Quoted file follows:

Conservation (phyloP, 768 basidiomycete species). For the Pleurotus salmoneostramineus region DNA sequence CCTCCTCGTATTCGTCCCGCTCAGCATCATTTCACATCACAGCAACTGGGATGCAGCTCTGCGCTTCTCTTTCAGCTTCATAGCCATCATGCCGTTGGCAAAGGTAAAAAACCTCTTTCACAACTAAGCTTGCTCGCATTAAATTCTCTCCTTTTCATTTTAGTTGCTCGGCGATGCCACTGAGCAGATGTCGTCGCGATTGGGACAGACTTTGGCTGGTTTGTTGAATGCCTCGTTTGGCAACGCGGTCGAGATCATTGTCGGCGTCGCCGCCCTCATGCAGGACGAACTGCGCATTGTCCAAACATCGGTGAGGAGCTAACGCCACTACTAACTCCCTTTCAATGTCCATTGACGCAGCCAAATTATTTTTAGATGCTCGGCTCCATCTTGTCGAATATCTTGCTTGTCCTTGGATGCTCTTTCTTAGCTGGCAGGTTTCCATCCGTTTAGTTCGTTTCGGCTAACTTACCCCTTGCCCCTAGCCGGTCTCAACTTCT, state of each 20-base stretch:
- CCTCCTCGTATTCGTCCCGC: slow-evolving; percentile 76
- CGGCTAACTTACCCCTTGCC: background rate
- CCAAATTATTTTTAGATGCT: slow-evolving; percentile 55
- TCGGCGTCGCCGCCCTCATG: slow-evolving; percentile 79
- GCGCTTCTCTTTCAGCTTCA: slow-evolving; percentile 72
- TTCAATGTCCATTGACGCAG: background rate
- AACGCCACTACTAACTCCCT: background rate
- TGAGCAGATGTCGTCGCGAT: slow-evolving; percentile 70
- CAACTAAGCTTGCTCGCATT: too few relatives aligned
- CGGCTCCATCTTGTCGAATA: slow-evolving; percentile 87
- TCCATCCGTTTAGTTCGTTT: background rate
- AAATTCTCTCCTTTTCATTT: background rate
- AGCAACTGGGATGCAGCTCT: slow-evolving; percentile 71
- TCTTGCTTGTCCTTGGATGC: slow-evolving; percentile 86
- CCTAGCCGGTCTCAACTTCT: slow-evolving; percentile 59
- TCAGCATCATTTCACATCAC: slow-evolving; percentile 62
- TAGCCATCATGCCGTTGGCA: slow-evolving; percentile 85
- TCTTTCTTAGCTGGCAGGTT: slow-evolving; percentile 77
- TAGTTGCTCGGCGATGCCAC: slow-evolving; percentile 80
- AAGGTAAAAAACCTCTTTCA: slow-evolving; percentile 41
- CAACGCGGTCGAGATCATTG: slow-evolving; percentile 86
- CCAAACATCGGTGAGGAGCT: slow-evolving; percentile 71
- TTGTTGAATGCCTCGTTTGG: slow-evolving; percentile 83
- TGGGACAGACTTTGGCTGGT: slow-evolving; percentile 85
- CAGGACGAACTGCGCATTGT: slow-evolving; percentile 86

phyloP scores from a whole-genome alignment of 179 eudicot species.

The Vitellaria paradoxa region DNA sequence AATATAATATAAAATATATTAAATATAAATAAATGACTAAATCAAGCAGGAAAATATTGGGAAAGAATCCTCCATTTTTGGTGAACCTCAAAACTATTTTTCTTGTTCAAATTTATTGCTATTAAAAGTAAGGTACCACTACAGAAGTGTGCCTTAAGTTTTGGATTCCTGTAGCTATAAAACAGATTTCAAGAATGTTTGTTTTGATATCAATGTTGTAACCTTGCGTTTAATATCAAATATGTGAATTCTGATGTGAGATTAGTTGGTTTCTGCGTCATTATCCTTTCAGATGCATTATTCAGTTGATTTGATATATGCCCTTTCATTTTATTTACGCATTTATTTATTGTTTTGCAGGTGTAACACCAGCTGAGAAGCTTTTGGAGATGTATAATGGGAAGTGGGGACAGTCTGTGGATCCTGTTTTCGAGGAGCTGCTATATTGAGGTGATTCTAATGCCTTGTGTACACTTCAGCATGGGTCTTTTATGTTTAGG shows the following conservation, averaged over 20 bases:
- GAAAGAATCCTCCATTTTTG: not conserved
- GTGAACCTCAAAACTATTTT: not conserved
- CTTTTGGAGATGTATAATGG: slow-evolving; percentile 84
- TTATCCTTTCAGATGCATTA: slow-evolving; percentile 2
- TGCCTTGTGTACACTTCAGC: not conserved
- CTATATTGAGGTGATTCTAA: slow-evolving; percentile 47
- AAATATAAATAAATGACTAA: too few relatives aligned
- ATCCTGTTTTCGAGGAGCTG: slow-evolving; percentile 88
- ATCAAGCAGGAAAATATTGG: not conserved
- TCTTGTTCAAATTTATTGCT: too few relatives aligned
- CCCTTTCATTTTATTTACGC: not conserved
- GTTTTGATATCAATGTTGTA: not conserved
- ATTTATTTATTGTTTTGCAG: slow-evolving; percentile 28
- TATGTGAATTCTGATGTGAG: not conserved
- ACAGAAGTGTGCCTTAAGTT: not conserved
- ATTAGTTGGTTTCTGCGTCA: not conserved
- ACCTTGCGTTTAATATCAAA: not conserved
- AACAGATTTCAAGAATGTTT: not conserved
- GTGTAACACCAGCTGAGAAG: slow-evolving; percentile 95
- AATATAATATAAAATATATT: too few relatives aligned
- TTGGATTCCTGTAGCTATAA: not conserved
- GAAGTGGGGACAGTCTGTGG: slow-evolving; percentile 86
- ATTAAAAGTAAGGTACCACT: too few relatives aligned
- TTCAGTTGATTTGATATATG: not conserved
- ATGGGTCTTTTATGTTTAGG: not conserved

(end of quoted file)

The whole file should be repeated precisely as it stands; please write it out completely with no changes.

Conservation (phyloP, 768 basidiomycete species). For the Pleurotus salmoneostramineus region DNA sequence CCTCCTCGTATTCGTCCCGCTCAGCATCATTTCACATCACAGCAACTGGGATGCAGCTCTGCGCTTCTCTTTCAGCTTCATAGCCATCATGCCGTTGGCAAAGGTAAAAAACCTCTTTCACAACTAAGCTTGCTCGCATTAAATTCTCTCCTTTTCATTTTAGTTGCTCGGCGATGCCACTGAGCAGATGTCGTCGCGATTGGGACAGACTTTGGCTGGTTTGTTGAATGCCTCGTTTGGCAACGCGGTCGAGATCATTGTCGGCGTCGCCGCCCTCATGCAGGACGAACTGCGCATTGTCCAAACATCGGTGAGGAGCTAACGCCACTACTAACTCCCTTTCAATGTCCATTGACGCAGCCAAATTATTTTTAGATGCTCGGCTCCATCTTGTCGAATATCTTGCTTGTCCTTGGATGCTCTTTCTTAGCTGGCAGGTTTCCATCCGTTTAGTTCGTTTCGGCTAACTTACCCCTTGCCCCTAGCCGGTCTCAACTTCT, state of each 20-base stretch:
- CCTCCTCGTATTCGTCCCGC: slow-evolving; percentile 76
- CGGCTAACTTACCCCTTGCC: background rate
- CCAAATTATTTTTAGATGCT: slow-evolving; percentile 55
- TCGGCGTCGCCGCCCTCATG: slow-evolving; percentile 79
- GCGCTTCTCTTTCAGCTTCA: slow-evolving; percentile 72
- TTCAATGTCCATTGACGCAG: background rate
- AACGCCACTACTAACTCCCT: background rate
- TGAGCAGATGTCGTCGCGAT: slow-evolving; percentile 70
- CAACTAAGCTTGCTCGCATT: too few relatives aligned
- CGGCTCCATCTTGTCGAATA: slow-evolving; percentile 87
- TCCATCCGTTTAGTTCGTTT: background rate
- AAATTCTCTCCTTTTCATTT: background rate
- AGCAACTGGGATGCAGCTCT: slow-evolving; percentile 71
- TCTTGCTTGTCCTTGGATGC: slow-evolving; percentile 86
- CCTAGCCGGTCTCAACTTCT: slow-evolving; percentile 59
- TCAGCATCATTTCACATCAC: slow-evolving; percentile 62
- TAGCCATCATGCCGTTGGCA: slow-evolving; percentile 85
- TCTTTCTTAGCTGGCAGGTT: slow-evolving; percentile 77
- TAGTTGCTCGGCGATGCCAC: slow-evolving; percentile 80
- AAGGTAAAAAACCTCTTTCA: slow-evolving; percentile 41
- CAACGCGGTCGAGATCATTG: slow-evolving; percentile 86
- CCAAACATCGGTGAGGAGCT: slow-evolving; percentile 71
- TTGTTGAATGCCTCGTTTGG: slow-evolving; percentile 83
- TGGGACAGACTTTGGCTGGT: slow-evolving; percentile 85
- CAGGACGAACTGCGCATTGT: slow-evolving; percentile 86

phyloP scores from a whole-genome alignment of 179 eudicot species.

The Vitellaria paradoxa region DNA sequence AATATAATATAAAATATATTAAATATAAATAAATGACTAAATCAAGCAGGAAAATATTGGGAAAGAATCCTCCATTTTTGGTGAACCTCAAAACTATTTTTCTTGTTCAAATTTATTGCTATTAAAAGTAAGGTACCACTACAGAAGTGTGCCTTAAGTTTTGGATTCCTGTAGCTATAAAACAGATTTCAAGAATGTTTGTTTTGATATCAATGTTGTAACCTTGCGTTTAATATCAAATATGTGAATTCTGATGTGAGATTAGTTGGTTTCTGCGTCATTATCCTTTCAGATGCATTATTCAGTTGATTTGATATATGCCCTTTCATTTTATTTACGCATTTATTTATTGTTTTGCAGGTGTAACACCAGCTGAGAAGCTTTTGGAGATGTATAATGGGAAGTGGGGACAGTCTGTGGATCCTGTTTTCGAGGAGCTGCTATATTGAGGTGATTCTAATGCCTTGTGTACACTTCAGCATGGGTCTTTTATGTTTAGG shows the following conservation, averaged over 20 bases:
- GAAAGAATCCTCCATTTTTG: not conserved
- GTGAACCTCAAAACTATTTT: not conserved
- CTTTTGGAGATGTATAATGG: slow-evolving; percentile 84
- TTATCCTTTCAGATGCATTA: slow-evolving; percentile 2
- TGCCTTGTGTACACTTCAGC: not conserved
- CTATATTGAGGTGATTCTAA: slow-evolving; percentile 47
- AAATATAAATAAATGACTAA: too few relatives aligned
- ATCCTGTTTTCGAGGAGCTG: slow-evolving; percentile 88
- ATCAAGCAGGAAAATATTGG: not conserved
- TCTTGTTCAAATTTATTGCT: too few relatives aligned
- CCCTTTCATTTTATTTACGC: not conserved
- GTTTTGATATCAATGTTGTA: not conserved
- ATTTATTTATTGTTTTGCAG: slow-evolving; percentile 28
- TATGTGAATTCTGATGTGAG: not conserved
- ACAGAAGTGTGCCTTAAGTT: not conserved
- ATTAGTTGGTTTCTGCGTCA: not conserved
- ACCTTGCGTTTAATATCAAA: not conserved
- AACAGATTTCAAGAATGTTT: not conserved
- GTGTAACACCAGCTGAGAAG: slow-evolving; percentile 95
- AATATAATATAAAATATATT: too few relatives aligned
- TTGGATTCCTGTAGCTATAA: not conserved
- GAAGTGGGGACAGTCTGTGG: slow-evolving; percentile 86
- ATTAAAAGTAAGGTACCACT: too few relatives aligned
- TTCAGTTGATTTGATATATG: not conserved
- ATGGGTCTTTTATGTTTAGG: not conserved